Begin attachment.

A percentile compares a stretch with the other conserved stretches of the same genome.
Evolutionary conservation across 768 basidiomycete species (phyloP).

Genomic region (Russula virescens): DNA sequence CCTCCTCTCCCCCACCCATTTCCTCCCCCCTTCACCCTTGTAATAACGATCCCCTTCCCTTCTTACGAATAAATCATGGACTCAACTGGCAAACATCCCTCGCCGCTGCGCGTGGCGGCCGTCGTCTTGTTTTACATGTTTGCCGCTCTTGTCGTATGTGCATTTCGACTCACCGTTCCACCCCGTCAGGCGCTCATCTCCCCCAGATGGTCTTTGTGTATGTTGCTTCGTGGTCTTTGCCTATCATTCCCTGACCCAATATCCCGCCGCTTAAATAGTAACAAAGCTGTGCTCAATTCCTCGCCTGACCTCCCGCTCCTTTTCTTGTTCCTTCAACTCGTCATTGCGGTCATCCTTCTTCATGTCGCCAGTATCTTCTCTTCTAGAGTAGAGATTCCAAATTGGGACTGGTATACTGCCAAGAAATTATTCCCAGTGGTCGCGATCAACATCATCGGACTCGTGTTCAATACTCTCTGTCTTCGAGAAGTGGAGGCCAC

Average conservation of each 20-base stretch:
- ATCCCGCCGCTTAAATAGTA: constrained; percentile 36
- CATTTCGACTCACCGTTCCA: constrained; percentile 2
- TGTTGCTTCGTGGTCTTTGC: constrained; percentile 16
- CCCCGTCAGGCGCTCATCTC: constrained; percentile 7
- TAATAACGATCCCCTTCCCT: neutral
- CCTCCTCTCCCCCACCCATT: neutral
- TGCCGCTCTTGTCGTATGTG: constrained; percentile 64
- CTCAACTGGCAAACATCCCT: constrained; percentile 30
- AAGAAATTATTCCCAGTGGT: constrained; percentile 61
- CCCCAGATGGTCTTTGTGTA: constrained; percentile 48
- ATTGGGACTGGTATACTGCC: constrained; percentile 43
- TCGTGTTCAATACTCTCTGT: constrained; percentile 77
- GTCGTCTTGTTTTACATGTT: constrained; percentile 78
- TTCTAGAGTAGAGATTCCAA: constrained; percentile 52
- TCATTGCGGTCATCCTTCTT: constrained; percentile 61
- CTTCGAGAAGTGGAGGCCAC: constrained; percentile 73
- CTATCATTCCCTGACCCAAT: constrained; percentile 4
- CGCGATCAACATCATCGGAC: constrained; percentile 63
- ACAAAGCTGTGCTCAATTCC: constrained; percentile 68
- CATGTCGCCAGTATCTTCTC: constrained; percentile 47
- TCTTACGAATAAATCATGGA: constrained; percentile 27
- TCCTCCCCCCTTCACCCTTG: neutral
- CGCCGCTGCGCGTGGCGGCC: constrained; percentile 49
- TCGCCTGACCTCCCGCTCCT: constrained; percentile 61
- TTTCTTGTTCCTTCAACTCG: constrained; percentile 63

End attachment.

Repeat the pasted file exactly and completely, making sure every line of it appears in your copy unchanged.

A percentile compares a stretch with the other conserved stretches of the same genome.
Evolutionary conservation across 768 basidiomycete species (phyloP).

Genomic region (Russula virescens): DNA sequence CCTCCTCTCCCCCACCCATTTCCTCCCCCCTTCACCCTTGTAATAACGATCCCCTTCCCTTCTTACGAATAAATCATGGACTCAACTGGCAAACATCCCTCGCCGCTGCGCGTGGCGGCCGTCGTCTTGTTTTACATGTTTGCCGCTCTTGTCGTATGTGCATTTCGACTCACCGTTCCACCCCGTCAGGCGCTCATCTCCCCCAGATGGTCTTTGTGTATGTTGCTTCGTGGTCTTTGCCTATCATTCCCTGACCCAATATCCCGCCGCTTAAATAGTAACAAAGCTGTGCTCAATTCCTCGCCTGACCTCCCGCTCCTTTTCTTGTTCCTTCAACTCGTCATTGCGGTCATCCTTCTTCATGTCGCCAGTATCTTCTCTTCTAGAGTAGAGATTCCAAATTGGGACTGGTATACTGCCAAGAAATTATTCCCAGTGGTCGCGATCAACATCATCGGACTCGTGTTCAATACTCTCTGTCTTCGAGAAGTGGAGGCCAC

Average conservation of each 20-base stretch:
- ATCCCGCCGCTTAAATAGTA: constrained; percentile 36
- CATTTCGACTCACCGTTCCA: constrained; percentile 2
- TGTTGCTTCGTGGTCTTTGC: constrained; percentile 16
- CCCCGTCAGGCGCTCATCTC: constrained; percentile 7
- TAATAACGATCCCCTTCCCT: neutral
- CCTCCTCTCCCCCACCCATT: neutral
- TGCCGCTCTTGTCGTATGTG: constrained; percentile 64
- CTCAACTGGCAAACATCCCT: constrained; percentile 30
- AAGAAATTATTCCCAGTGGT: constrained; percentile 61
- CCCCAGATGGTCTTTGTGTA: constrained; percentile 48
- ATTGGGACTGGTATACTGCC: constrained; percentile 43
- TCGTGTTCAATACTCTCTGT: constrained; percentile 77
- GTCGTCTTGTTTTACATGTT: constrained; percentile 78
- TTCTAGAGTAGAGATTCCAA: constrained; percentile 52
- TCATTGCGGTCATCCTTCTT: constrained; percentile 61
- CTTCGAGAAGTGGAGGCCAC: constrained; percentile 73
- CTATCATTCCCTGACCCAAT: constrained; percentile 4
- CGCGATCAACATCATCGGAC: constrained; percentile 63
- ACAAAGCTGTGCTCAATTCC: constrained; percentile 68
- CATGTCGCCAGTATCTTCTC: constrained; percentile 47
- TCTTACGAATAAATCATGGA: constrained; percentile 27
- TCCTCCCCCCTTCACCCTTG: neutral
- CGCCGCTGCGCGTGGCGGCC: constrained; percentile 49
- TCGCCTGACCTCCCGCTCCT: constrained; percentile 61
- TTTCTTGTTCCTTCAACTCG: constrained; percentile 63